Asset health data is “big data.” A single pump-motor skid with a few triaxial accelerometers connected to permanent instrumentation can generate over 20 GB of data per day. The cloud essentially has “infinite” processing capability, but a plant can’t feasibly push all the sensor data to the cloud for processing.
Technology vendors in the condition monitoring market are packaging the latest processing elements into rugged, passively cooled devices to help manage large amounts of raw sensor data before it leaves the plant floor. Most data from manufacturing equipment is benign and if recorded would only bog down the analysts as they seek the important artifacts within. Smart monitoring devices screen the data looking for predesignated features. When they find these features, such as RMS or crest factor limits, they log the data and send it to the server software for access by an analyst.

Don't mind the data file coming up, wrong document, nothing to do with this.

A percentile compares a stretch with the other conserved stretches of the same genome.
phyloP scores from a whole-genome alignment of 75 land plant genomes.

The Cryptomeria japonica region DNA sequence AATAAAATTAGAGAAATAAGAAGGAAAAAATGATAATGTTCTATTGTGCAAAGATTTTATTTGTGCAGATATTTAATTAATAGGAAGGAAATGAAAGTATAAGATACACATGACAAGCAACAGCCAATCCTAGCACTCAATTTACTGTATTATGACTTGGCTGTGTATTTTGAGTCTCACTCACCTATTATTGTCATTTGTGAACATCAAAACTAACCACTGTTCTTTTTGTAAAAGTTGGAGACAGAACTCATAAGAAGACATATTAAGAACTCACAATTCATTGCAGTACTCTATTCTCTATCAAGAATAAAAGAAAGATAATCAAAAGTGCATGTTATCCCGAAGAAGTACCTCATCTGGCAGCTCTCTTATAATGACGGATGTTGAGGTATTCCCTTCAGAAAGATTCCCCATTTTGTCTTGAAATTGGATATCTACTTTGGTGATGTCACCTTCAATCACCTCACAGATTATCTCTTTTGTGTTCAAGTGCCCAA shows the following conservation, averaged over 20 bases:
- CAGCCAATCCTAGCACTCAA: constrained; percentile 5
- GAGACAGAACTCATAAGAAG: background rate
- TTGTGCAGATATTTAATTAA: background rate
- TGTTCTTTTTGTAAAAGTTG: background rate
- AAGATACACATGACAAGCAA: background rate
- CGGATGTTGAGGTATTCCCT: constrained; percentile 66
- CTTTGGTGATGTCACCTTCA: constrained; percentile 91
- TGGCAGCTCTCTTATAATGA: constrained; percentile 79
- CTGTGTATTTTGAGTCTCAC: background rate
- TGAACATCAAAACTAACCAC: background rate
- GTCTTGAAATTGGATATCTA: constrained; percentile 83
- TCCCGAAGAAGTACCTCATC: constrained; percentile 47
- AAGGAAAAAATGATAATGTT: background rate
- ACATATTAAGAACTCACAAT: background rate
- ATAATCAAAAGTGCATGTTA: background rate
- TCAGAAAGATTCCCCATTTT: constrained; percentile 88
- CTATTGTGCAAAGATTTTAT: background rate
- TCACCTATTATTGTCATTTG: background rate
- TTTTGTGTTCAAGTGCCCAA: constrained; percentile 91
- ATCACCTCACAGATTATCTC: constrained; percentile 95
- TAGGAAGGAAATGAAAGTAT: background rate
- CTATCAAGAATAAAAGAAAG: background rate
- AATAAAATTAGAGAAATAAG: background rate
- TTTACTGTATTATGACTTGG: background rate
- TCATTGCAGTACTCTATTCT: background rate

Route-based acquisition records data at a predesignated time regardless of asset health measurements. Twenty-four hours after an asset is measured, it could start showing signs of bearing wear that wouldn’t be caught until the next route three months later. By contrast, continuous monitoring equipment records data for a predesignated feature so teams get only the data they want.